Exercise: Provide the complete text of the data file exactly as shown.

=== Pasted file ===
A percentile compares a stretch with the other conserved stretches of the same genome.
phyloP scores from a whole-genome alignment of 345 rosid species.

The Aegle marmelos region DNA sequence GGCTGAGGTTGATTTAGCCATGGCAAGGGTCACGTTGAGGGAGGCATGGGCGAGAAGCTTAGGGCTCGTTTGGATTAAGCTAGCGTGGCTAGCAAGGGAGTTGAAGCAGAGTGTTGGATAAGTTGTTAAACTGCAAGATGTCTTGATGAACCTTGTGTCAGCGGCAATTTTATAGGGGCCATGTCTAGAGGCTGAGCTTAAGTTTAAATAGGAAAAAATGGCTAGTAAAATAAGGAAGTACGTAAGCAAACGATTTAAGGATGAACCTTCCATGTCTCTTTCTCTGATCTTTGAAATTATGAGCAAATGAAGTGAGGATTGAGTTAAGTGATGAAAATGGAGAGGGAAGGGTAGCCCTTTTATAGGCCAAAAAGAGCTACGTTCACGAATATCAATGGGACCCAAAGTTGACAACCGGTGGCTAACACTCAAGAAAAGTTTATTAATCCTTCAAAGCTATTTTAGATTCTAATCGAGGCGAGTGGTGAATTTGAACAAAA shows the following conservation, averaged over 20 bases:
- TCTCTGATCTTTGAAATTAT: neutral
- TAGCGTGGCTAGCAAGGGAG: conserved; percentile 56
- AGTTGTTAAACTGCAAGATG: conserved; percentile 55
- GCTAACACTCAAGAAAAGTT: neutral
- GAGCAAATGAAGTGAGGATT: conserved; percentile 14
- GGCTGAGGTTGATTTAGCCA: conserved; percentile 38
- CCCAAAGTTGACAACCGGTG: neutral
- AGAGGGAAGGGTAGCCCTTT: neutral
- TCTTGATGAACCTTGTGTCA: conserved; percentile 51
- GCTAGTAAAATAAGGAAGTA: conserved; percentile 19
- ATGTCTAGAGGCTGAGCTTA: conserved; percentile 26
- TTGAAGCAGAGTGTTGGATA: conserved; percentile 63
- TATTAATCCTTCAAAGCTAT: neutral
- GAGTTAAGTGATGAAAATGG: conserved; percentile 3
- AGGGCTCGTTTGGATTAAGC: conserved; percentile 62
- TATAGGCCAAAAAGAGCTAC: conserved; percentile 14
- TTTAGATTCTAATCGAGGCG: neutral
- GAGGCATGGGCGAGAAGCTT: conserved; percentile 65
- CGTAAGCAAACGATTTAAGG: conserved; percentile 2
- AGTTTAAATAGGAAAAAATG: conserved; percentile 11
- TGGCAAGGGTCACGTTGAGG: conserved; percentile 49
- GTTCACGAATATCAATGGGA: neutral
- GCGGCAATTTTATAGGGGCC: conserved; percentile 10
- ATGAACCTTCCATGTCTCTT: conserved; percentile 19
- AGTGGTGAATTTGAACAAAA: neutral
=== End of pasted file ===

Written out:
A percentile compares a stretch with the other conserved stretches of the same genome.
phyloP scores from a whole-genome alignment of 345 rosid species.

The Aegle marmelos region DNA sequence GGCTGAGGTTGATTTAGCCATGGCAAGGGTCACGTTGAGGGAGGCATGGGCGAGAAGCTTAGGGCTCGTTTGGATTAAGCTAGCGTGGCTAGCAAGGGAGTTGAAGCAGAGTGTTGGATAAGTTGTTAAACTGCAAGATGTCTTGATGAACCTTGTGTCAGCGGCAATTTTATAGGGGCCATGTCTAGAGGCTGAGCTTAAGTTTAAATAGGAAAAAATGGCTAGTAAAATAAGGAAGTACGTAAGCAAACGATTTAAGGATGAACCTTCCATGTCTCTTTCTCTGATCTTTGAAATTATGAGCAAATGAAGTGAGGATTGAGTTAAGTGATGAAAATGGAGAGGGAAGGGTAGCCCTTTTATAGGCCAAAAAGAGCTACGTTCACGAATATCAATGGGACCCAAAGTTGACAACCGGTGGCTAACACTCAAGAAAAGTTTATTAATCCTTCAAAGCTATTTTAGATTCTAATCGAGGCGAGTGGTGAATTTGAACAAAA shows the following conservation, averaged over 20 bases:
- TCTCTGATCTTTGAAATTAT: neutral
- TAGCGTGGCTAGCAAGGGAG: conserved; percentile 56
- AGTTGTTAAACTGCAAGATG: conserved; percentile 55
- GCTAACACTCAAGAAAAGTT: neutral
- GAGCAAATGAAGTGAGGATT: conserved; percentile 14
- GGCTGAGGTTGATTTAGCCA: conserved; percentile 38
- CCCAAAGTTGACAACCGGTG: neutral
- AGAGGGAAGGGTAGCCCTTT: neutral
- TCTTGATGAACCTTGTGTCA: conserved; percentile 51
- GCTAGTAAAATAAGGAAGTA: conserved; percentile 19
- ATGTCTAGAGGCTGAGCTTA: conserved; percentile 26
- TTGAAGCAGAGTGTTGGATA: conserved; percentile 63
- TATTAATCCTTCAAAGCTAT: neutral
- GAGTTAAGTGATGAAAATGG: conserved; percentile 3
- AGGGCTCGTTTGGATTAAGC: conserved; percentile 62
- TATAGGCCAAAAAGAGCTAC: conserved; percentile 14
- TTTAGATTCTAATCGAGGCG: neutral
- GAGGCATGGGCGAGAAGCTT: conserved; percentile 65
- CGTAAGCAAACGATTTAAGG: conserved; percentile 2
- AGTTTAAATAGGAAAAAATG: conserved; percentile 11
- TGGCAAGGGTCACGTTGAGG: conserved; percentile 49
- GTTCACGAATATCAATGGGA: neutral
- GCGGCAATTTTATAGGGGCC: conserved; percentile 10
- ATGAACCTTCCATGTCTCTT: conserved; percentile 19
- AGTGGTGAATTTGAACAAAA: neutral